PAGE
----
Tibetan refugees in Nepal: Nepal Police identifies a racket involved in issuing Nepali citizenships to refugees

At a time when there is debate over whether Nepal should abstain from issuing formal identity cards to Tibetan refugees, Nepal Police has nabbed a racket involved in issuing Nepali citizenship certificates to them.

Narayan Adhikari

  • Read Time 2 min.

Kathmandu: On 22 March 2023, Nepal Police made public five people for running a racket of providing Nepali citizenship certificates to Tibetan refugees. 

The group was involved in providing citizenship certificates to the refugees with support from employees of the District Administration Office (DAO), Kathmandu, the agency that issues the certificate. 

The racket used to charge Rs 500,000 each to provide the certificate, according to Nepal Police. “The group was involved in managing counterfeit documents to the refugees in the process of acquiring the citizenship certificates for them.”

“The group used to produce fake mother, father, witness, and recommendation letters,” the police said. “The group, however, used to hand over the original certificates to the refugees in collusion with government employees.”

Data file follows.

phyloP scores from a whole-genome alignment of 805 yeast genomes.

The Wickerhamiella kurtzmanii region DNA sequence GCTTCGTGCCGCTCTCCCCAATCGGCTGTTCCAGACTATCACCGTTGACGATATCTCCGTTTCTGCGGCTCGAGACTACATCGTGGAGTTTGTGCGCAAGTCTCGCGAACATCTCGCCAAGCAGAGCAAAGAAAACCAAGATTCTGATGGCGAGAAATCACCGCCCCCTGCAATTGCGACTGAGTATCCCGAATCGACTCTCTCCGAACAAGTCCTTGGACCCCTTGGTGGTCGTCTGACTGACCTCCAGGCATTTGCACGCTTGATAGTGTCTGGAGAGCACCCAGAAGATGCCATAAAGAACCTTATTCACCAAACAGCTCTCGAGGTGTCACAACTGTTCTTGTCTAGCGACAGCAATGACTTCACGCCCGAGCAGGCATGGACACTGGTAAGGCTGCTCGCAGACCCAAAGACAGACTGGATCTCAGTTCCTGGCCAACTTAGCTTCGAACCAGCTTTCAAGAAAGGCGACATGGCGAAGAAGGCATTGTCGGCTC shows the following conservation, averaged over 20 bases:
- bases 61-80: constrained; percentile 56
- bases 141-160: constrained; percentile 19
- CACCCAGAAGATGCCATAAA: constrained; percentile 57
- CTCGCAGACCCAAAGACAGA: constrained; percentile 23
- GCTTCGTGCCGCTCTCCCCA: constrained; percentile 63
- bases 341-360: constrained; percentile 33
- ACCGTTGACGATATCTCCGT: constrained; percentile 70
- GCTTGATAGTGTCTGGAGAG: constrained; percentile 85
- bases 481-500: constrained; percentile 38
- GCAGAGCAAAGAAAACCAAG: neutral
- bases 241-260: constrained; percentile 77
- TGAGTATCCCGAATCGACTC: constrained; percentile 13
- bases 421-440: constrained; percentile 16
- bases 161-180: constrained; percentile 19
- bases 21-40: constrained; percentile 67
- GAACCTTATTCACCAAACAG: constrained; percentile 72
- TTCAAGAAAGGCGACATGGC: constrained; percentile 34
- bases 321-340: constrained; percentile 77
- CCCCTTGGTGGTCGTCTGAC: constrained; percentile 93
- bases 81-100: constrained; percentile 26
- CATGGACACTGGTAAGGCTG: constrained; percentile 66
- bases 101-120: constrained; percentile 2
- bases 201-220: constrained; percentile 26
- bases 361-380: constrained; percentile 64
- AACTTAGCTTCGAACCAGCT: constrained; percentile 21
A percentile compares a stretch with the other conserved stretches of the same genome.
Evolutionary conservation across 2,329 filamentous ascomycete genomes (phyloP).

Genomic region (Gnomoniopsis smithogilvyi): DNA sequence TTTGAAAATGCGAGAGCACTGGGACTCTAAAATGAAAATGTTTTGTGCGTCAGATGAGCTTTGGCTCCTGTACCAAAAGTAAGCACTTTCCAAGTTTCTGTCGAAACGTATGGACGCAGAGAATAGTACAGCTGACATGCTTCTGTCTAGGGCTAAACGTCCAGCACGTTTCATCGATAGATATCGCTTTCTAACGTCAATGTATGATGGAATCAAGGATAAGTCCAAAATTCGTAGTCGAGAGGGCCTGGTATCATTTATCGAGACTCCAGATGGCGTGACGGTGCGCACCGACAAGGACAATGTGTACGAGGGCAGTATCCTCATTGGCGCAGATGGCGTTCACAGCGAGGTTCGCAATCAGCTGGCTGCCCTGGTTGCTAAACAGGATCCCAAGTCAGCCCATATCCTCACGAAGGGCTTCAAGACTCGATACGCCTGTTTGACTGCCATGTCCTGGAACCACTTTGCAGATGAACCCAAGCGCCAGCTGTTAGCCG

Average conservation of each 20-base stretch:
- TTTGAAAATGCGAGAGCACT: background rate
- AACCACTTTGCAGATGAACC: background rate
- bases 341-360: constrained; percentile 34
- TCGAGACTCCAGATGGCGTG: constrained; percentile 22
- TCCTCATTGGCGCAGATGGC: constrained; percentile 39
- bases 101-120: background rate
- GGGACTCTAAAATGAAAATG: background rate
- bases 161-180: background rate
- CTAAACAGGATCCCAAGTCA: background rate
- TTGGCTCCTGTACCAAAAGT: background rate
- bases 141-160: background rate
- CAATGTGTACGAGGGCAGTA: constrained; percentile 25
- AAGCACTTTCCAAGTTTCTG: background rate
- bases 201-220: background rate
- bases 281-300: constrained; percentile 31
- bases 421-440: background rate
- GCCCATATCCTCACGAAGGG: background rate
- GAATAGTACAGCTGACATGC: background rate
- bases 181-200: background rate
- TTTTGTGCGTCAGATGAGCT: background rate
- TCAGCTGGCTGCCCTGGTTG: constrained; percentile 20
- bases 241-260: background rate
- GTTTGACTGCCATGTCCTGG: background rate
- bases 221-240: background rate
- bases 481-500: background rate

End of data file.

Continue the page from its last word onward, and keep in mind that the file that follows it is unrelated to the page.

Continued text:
“We have arrested five people in connection with the case,” Manoj KC, Senior Superintendent of Police (SSP) of Nepal Police said. 

The police have gathered information regarding the involvement of DAO staff in issuing the citizenship certificate to the refugees. “We are now collecting more evidence and taking testimonies of the suspected employees,” the police source told Nepal Live Today

According to Nepal Police, the racket is found to provide at least 30 citizenship certificates to the refugees. 

According to the United Nations, Nepal has between ten and twenty thousand Tibetan refugees. 

The United States has been raising concerns about Tibetan refugees in Nepal. For example, the recently released 2022 Country Reports on Human Rights Practices by the United States Department of State has raised concerns over refugee rights in Nepal. 

“The government continued to limit freedom of association and peaceful assembly for members of the Tibetan community.  The government relaxed this posture on certain culturally important events, such as the Dalai Lama’s birthday, and Tibetan Losar (New Year),” states the report. “The government continued deploying police to Tibetan settlements to monitor politically important events, including Tibetan Uprising Day and Tibetan Democracy Day.”

The government has not issued personal identification documents to Tibetan refugees in more than 25 years, leaving most of this refugee population without the required documents to present at police checkpoints or during police stops, reads the report. “Lack of documentation also inhibited Tibetans’ ability to travel abroad. Some refugees reported being harassed or turned back by police at checkpoints. The government also restricted the movement of urban refugees of various nationalities whom the government considered irregular migrants.”